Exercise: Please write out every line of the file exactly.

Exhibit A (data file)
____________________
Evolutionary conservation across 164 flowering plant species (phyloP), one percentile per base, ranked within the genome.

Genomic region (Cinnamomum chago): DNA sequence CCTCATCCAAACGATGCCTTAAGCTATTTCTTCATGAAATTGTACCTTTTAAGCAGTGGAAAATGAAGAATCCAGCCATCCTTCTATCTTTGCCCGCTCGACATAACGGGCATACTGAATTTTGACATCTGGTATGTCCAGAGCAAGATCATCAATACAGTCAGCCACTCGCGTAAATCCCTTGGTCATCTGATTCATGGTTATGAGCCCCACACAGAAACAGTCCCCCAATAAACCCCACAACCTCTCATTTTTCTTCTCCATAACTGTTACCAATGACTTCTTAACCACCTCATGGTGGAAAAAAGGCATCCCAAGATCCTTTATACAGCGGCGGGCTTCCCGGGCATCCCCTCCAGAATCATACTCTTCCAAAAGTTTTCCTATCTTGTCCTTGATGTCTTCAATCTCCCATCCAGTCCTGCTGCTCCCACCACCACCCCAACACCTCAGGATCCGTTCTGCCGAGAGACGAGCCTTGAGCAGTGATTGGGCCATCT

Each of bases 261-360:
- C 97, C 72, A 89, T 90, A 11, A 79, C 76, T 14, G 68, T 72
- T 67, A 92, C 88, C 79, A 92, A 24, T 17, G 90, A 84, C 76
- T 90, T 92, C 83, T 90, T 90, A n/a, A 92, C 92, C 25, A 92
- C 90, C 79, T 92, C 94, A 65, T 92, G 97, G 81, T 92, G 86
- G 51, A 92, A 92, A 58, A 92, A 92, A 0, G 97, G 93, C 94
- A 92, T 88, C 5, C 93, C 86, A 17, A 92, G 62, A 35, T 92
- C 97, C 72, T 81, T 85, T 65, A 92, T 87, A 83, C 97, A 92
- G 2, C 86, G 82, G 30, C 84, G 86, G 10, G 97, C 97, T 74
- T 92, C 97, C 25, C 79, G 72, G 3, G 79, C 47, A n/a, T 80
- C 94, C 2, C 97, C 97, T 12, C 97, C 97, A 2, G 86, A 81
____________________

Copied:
Evolutionary conservation across 164 flowering plant species (phyloP), one percentile per base, ranked within the genome.

Genomic region (Cinnamomum chago): DNA sequence CCTCATCCAAACGATGCCTTAAGCTATTTCTTCATGAAATTGTACCTTTTAAGCAGTGGAAAATGAAGAATCCAGCCATCCTTCTATCTTTGCCCGCTCGACATAACGGGCATACTGAATTTTGACATCTGGTATGTCCAGAGCAAGATCATCAATACAGTCAGCCACTCGCGTAAATCCCTTGGTCATCTGATTCATGGTTATGAGCCCCACACAGAAACAGTCCCCCAATAAACCCCACAACCTCTCATTTTTCTTCTCCATAACTGTTACCAATGACTTCTTAACCACCTCATGGTGGAAAAAAGGCATCCCAAGATCCTTTATACAGCGGCGGGCTTCCCGGGCATCCCCTCCAGAATCATACTCTTCCAAAAGTTTTCCTATCTTGTCCTTGATGTCTTCAATCTCCCATCCAGTCCTGCTGCTCCCACCACCACCCCAACACCTCAGGATCCGTTCTGCCGAGAGACGAGCCTTGAGCAGTGATTGGGCCATCT

Each of bases 261-360:
- C 97, C 72, A 89, T 90, A 11, A 79, C 76, T 14, G 68, T 72
- T 67, A 92, C 88, C 79, A 92, A 24, T 17, G 90, A 84, C 76
- T 90, T 92, C 83, T 90, T 90, A n/a, A 92, C 92, C 25, A 92
- C 90, C 79, T 92, C 94, A 65, T 92, G 97, G 81, T 92, G 86
- G 51, A 92, A 92, A 58, A 92, A 92, A 0, G 97, G 93, C 94
- A 92, T 88, C 5, C 93, C 86, A 17, A 92, G 62, A 35, T 92
- C 97, C 72, T 81, T 85, T 65, A 92, T 87, A 83, C 97, A 92
- G 2, C 86, G 82, G 30, C 84, G 86, G 10, G 97, C 97, T 74
- T 92, C 97, C 25, C 79, G 72, G 3, G 79, C 47, A n/a, T 80
- C 94, C 2, C 97, C 97, T 12, C 97, C 97, A 2, G 86, A 81